Showcasing the Best of Welsh Business


Shaping Today’s Entrepreneurs for the Future


Megan Breakwell, Entrepreneur Skills Lecturer at Wrexham Glyndwr University spoke to Business News Wales about how the University is supporting students with their entrepreneurial spark.

With Glyndwr speaking more and more to companies that are looking for graduates that have that unique outside of the box approach, Megan’s role involves building entrepreneurship into the curriculum.

Glyndwr University helps entrepreneurs progress and develop outside of the traditional education unit, thinking of their space as providing a ‘safety to fail’ environment, removing the pressures of starting a business. Providing opportunities of funding and grant support that isn’t dependent on age, networking, and collaboration support, as well as a ‘board of investment event’ where students can pitch to receive feedback and gain experience in a business setting, we also hear about Glyndwr’s Enterprise Lounge.

Glyndwr Students and Graduates are welcomed and encouraged to make use of the Enterprise Lounge space. This space is specifically designed for aspiring and established entrepreneurs to have their own professional working space, enabling them to carry out meetings, work tasks, and any other business operations with comfort and security. The Enterprise Lounge offers specialist equipment which students and graduates can take advantage of to take their business to the next level. With an official office space, a private meeting room, and a professional environment, the Enterprise Lounge is a perfect place to grow and develop a start-up.


From a rich history to a bright future for education in North Wales – Wrexham Glyndwr University gives each student’s learning and future personal attention.

We’ve been delivering education at our main Wrexham campus since 1887, when we were known as the Wrexham School of Science and Art. We first started offering degrees in 1924 but we’ve come a long way since then.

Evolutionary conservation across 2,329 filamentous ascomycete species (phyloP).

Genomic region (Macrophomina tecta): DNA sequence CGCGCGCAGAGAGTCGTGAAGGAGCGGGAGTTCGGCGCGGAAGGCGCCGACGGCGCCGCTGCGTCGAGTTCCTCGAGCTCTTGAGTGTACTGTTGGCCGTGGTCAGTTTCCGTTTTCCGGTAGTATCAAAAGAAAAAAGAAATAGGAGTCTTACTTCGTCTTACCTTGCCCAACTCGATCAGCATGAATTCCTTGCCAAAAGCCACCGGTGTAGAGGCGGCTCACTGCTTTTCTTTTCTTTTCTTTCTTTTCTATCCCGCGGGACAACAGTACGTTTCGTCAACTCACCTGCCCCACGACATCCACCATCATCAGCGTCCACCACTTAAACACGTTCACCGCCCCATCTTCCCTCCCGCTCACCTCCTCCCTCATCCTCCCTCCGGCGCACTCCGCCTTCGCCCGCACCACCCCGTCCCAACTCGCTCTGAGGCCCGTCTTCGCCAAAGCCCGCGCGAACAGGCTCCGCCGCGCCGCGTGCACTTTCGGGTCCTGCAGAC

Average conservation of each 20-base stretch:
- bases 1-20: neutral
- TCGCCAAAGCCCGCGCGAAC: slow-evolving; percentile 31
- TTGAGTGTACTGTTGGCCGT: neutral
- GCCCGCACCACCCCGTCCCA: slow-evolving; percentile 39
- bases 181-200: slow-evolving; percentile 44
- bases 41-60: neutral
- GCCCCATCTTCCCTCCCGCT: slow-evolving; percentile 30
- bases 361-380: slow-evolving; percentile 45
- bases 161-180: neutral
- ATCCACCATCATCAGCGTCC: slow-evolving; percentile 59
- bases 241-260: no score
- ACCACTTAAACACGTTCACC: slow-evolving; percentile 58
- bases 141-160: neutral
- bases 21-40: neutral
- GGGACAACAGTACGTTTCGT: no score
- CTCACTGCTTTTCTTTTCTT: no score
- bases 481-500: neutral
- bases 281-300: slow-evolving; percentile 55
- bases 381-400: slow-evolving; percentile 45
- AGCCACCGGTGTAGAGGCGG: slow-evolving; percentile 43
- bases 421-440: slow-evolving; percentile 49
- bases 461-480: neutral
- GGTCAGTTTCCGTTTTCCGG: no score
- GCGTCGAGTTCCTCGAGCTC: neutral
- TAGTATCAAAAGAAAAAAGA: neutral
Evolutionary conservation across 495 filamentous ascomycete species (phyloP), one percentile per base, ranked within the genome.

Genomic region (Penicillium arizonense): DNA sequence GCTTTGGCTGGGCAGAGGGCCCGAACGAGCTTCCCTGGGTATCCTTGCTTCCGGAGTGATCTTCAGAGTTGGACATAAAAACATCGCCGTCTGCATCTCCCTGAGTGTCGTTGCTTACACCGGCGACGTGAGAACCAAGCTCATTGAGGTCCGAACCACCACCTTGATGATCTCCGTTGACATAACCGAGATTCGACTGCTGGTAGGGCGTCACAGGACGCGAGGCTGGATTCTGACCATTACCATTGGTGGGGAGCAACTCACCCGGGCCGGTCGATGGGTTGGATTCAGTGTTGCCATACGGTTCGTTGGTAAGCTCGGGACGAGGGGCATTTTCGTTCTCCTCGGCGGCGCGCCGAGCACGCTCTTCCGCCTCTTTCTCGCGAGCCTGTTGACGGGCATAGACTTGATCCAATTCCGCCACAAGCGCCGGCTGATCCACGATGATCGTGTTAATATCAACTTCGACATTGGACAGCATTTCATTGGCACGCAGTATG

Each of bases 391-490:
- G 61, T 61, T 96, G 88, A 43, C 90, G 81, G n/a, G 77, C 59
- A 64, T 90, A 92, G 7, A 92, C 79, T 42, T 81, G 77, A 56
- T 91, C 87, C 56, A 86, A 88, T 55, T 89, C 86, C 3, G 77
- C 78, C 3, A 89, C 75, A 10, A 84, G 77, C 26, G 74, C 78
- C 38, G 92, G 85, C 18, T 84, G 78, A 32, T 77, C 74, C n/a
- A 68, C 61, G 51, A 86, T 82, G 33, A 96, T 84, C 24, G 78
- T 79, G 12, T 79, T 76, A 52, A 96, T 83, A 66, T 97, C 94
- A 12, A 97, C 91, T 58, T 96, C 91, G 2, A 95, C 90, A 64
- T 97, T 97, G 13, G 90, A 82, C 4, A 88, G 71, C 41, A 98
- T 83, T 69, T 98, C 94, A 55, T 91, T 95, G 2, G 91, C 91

We became Denbighsire Technical Institute in 1927, moving to Regent Street, now home to our creative arts courses. As the Institute and demand for courses grew, the development of what is now our main Plas Coch campus began and the Denbighshire Technical College was born in 1939.

Sir Patrick Abercromby, the famous Liverpool-Dublin architect, was responsible for the internal design of the College, which featured in a number of Architecture magazines in the early 1950s. Peggy Angus was commissioned to design suitable tiles for the main foyer. These were unique to the College and represent a flow of learning with a Welsh background. These tiles are still in place today and are protected as a Grade II listing.

It soon became necessary to merge the three main colleges of the County of Clwyd: Denbighshire Technical College, Cartrefle Teacher Training College (situated at the other end of Wrexham) and Kelsterton College in Connah’s Quay near Chester.

The resulting North East Wales Institute of Higher Education (NEWI) became one of the largest colleges of its kind in Britain with over 9,000 students and an annual budget in 1975 of £5 million.

The College grew both in the number of students and in reputation as its expertise became sought after throughout the world.

In 2008, NEWI gained university status and Glyndwr University was born.


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